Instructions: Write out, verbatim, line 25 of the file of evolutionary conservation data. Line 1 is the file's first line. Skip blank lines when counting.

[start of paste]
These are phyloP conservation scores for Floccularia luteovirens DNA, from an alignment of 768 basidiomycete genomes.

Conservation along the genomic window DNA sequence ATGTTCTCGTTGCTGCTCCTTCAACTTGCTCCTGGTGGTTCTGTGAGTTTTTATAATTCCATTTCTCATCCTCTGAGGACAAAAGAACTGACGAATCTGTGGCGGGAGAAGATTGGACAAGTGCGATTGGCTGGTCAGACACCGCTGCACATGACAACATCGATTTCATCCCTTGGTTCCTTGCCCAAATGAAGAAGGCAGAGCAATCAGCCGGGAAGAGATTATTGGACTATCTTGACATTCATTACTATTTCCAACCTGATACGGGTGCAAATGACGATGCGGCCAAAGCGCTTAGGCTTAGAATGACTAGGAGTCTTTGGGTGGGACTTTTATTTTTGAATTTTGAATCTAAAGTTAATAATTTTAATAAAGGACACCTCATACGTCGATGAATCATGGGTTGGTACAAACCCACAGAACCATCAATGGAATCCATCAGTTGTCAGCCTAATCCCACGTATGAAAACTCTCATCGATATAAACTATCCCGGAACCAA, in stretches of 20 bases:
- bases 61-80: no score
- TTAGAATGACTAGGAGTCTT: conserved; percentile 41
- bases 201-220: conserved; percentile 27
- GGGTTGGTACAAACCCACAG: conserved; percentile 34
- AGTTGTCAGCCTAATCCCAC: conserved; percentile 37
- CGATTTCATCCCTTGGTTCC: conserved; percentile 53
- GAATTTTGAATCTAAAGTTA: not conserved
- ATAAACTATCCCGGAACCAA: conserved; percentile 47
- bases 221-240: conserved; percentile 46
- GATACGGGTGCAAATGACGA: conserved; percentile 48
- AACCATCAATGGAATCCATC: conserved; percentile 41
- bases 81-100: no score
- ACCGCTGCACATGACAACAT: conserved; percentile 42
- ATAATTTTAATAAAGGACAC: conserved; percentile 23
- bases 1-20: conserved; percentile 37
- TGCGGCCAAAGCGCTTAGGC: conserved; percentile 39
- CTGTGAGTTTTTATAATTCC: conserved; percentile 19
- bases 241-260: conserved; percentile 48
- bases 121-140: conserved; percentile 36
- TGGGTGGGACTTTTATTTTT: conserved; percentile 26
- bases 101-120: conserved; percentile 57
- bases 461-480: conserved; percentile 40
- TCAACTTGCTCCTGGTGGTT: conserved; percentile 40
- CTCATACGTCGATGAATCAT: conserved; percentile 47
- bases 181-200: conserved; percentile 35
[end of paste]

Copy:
- TCAACTTGCTCCTGGTGGTT: conserved; percentile 40